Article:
Yet often the opportunity to recruit other people to help you can be misunderstood. In an effort to protect their crazy idea entrepreneurs hire low skilled people they have to micro manage which adds to their workload and takes them away from the areas they should be focusing on in order to make their crazy idea work.
Of course having low skilled workers, or at least those that aren’t the grand masters of their area of expertise is also part and parcel of building a team. Once your leaders are in place you need to reinforce them with the troops that can help them build capability within your business.
Build capability by being attractive
In fact building capability was one of the main focuses in the early days for both Nike and Starbucks. While most entrepreneurs concentrate on the weird and wonderful periphery parts of running a business like logos and brand names, Knight and Schultz chose to focus on building their people.
Schultz recognised the importance of people early on, introducing a healthcare scheme that was unheard of at the time while also allowing employees to comment on developments at the company.
A simple but highly effective way to motivate the people you work with towards your end goal is to give them a voice. Schultz chose to do this by allowing any employee to comment on a company decision in reference to the Starbucks mission statement. If a manager, product or action didn’t adhere to the cultural mission statement they could highlight it and were guaranteed a response within two weeks.
Learn to listen
While most business love to play lip service to employee schemes, Schultz realised that such schemes only work if the employee recognises an action is undertaken as a result. It’s simply no use in letting people comment and then taking no notice of them.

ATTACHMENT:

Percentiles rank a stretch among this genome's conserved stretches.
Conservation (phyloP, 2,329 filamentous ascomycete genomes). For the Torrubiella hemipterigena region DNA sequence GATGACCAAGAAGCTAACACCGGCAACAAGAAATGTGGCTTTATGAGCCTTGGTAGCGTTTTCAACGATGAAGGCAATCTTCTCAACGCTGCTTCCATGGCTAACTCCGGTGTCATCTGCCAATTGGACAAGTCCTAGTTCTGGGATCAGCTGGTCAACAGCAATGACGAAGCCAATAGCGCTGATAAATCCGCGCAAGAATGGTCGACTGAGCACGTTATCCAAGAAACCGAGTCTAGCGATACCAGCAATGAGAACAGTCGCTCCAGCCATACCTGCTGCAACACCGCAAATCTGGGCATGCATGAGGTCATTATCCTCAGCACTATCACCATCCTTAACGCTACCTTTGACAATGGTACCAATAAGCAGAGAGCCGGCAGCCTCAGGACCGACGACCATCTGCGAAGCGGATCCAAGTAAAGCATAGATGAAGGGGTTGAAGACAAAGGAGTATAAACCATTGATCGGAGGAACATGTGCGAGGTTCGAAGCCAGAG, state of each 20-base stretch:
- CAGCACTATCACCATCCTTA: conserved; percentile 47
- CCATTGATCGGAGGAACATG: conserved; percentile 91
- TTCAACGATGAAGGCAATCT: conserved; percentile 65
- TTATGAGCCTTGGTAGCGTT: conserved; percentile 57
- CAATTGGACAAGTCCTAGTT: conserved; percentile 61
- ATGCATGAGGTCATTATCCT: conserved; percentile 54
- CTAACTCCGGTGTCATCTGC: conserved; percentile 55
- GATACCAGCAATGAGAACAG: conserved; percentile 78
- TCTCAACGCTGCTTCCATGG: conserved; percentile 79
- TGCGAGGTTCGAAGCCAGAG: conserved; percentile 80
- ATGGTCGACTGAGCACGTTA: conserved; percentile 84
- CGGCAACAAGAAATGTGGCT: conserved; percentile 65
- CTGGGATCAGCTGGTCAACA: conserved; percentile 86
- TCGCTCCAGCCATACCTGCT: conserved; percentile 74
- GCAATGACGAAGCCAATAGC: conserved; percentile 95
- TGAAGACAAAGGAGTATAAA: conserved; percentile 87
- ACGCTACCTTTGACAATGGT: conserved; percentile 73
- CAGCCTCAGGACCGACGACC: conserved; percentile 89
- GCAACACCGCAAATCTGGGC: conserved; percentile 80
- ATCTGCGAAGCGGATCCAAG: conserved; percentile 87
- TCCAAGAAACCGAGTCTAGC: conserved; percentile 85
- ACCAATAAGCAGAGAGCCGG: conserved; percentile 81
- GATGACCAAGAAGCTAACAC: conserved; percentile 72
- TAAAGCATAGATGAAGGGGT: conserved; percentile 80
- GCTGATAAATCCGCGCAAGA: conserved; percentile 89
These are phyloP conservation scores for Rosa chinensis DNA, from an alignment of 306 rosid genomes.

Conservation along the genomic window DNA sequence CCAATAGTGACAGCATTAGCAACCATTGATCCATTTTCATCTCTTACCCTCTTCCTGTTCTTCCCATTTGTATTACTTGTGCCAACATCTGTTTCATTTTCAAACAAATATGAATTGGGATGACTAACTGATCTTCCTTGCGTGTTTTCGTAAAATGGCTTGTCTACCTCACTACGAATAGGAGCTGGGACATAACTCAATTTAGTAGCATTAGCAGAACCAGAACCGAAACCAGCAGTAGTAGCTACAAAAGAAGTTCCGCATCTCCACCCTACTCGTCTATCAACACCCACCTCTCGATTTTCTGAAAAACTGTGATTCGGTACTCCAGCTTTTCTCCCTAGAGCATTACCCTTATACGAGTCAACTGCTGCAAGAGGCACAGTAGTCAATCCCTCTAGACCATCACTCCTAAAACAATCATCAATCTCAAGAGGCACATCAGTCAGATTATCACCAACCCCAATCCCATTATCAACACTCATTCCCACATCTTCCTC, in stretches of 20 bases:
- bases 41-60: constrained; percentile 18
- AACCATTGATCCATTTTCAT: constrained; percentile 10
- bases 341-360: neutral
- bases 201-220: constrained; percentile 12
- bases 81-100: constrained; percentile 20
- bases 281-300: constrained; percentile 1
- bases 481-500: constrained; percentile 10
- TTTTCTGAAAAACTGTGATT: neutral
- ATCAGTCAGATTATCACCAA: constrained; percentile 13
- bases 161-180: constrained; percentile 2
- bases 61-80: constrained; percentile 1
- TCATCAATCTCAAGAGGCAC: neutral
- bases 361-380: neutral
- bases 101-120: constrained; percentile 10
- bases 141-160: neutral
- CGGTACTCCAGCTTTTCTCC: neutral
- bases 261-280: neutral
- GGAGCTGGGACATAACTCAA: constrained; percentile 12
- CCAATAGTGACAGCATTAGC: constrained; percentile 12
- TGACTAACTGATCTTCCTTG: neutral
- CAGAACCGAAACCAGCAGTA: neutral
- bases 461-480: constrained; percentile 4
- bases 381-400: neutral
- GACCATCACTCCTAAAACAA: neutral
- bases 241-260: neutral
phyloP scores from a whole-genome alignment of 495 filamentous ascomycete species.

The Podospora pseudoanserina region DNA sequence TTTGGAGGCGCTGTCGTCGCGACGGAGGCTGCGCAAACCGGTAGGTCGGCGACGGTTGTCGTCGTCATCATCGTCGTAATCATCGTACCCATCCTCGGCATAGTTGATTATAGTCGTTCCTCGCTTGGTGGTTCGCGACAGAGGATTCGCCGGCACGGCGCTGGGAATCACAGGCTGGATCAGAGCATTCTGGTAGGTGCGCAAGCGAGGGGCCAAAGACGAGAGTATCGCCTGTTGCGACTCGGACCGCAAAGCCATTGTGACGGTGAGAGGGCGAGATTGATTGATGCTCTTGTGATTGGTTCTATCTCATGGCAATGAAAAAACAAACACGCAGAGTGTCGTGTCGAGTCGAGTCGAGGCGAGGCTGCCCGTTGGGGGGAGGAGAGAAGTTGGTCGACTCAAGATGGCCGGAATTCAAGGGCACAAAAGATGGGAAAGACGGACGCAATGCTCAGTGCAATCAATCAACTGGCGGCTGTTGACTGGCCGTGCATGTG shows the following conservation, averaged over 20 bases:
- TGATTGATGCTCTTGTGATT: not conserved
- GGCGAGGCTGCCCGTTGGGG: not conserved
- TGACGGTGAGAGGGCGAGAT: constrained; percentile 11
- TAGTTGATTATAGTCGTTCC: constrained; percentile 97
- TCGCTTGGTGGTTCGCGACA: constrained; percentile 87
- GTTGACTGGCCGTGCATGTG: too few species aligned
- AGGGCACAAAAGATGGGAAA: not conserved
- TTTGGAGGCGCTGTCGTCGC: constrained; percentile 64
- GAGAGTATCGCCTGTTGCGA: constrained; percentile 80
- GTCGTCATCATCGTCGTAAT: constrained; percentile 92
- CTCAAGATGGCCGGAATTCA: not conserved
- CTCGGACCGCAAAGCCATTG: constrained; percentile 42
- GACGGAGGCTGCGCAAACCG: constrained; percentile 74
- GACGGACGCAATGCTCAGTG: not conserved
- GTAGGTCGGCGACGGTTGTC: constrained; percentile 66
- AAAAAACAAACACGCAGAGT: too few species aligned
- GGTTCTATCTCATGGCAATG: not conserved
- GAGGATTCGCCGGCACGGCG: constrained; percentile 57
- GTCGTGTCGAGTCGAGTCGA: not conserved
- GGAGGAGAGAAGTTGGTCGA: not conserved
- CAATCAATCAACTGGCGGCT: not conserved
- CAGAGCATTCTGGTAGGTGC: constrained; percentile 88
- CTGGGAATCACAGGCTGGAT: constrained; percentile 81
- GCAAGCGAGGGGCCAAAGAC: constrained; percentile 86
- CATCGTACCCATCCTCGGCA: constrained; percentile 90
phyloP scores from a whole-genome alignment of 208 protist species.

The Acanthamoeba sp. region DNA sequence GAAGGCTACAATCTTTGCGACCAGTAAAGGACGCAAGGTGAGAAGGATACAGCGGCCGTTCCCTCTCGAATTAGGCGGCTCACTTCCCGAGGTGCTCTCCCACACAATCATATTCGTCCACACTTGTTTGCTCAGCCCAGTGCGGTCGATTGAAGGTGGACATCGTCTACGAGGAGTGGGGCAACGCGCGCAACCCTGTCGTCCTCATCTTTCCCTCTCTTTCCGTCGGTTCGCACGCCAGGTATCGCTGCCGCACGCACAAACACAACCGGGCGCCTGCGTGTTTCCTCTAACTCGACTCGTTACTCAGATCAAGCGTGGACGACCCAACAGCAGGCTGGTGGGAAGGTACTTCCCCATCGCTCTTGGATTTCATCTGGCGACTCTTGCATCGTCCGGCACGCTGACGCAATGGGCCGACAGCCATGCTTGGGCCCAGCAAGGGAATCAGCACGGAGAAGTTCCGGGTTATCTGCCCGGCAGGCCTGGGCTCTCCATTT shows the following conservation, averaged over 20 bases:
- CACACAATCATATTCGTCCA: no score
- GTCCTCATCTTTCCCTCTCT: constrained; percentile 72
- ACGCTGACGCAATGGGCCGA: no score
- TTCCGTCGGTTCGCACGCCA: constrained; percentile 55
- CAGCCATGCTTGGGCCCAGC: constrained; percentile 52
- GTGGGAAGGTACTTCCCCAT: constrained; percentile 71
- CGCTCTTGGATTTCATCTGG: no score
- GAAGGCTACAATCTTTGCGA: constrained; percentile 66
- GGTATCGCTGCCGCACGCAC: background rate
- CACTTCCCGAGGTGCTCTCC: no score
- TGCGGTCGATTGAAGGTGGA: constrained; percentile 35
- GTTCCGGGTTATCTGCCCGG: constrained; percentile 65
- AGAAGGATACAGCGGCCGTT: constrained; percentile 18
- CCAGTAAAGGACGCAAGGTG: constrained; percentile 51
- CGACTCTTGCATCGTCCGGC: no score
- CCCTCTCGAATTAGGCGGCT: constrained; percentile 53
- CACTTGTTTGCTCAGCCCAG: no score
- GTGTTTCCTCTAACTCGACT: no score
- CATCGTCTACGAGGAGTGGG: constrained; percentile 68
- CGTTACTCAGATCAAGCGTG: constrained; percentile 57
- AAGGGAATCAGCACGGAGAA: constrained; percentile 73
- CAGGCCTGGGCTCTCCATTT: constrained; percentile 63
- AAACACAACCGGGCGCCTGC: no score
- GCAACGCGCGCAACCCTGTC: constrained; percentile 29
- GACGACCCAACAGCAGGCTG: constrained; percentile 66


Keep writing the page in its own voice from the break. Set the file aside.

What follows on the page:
It’s the same reason why Phil Knight didn’t call Nike Dimension Six, he loved the name but when he presented it to his employees it went down like a lead balloon. Great entrepreneurs listen.
Listening and deciding when to take action is a corner stone of being a good leader and it’s something you’ll need to do if you’re going to build your crazy idea from the ground up.
But there’s one last part you mustn’t forget. If you’re going to listen and take action, then you need to not only communicate that action to your team (what, when & why) but you need to allow your team to feel the benefits of that action if it’s a success.
Make people accountable
Both Knight and Schultz did this through incentive schemes that made people’s pockets accountable for their actions. While the first people to join their teams (at a senior level) were rewarded with stock, bonuses linked to company profits were essential. This doesn’t always mean putting extra money in someone’s pay packet. Starbucks led the way with a “Bean Stock” campaign that awarded stock options to every single employee they had, allowing them to buy into Starbucks and benefit from its growth as the share price rose they would become richer too.
By making their employees feel a partner in the crazy idea, they assumed ownership and were motivated towards the end goal. No matter the level of employee or the area they work in, building a team that’s focused on your end goal is a must.
No one can do it alone.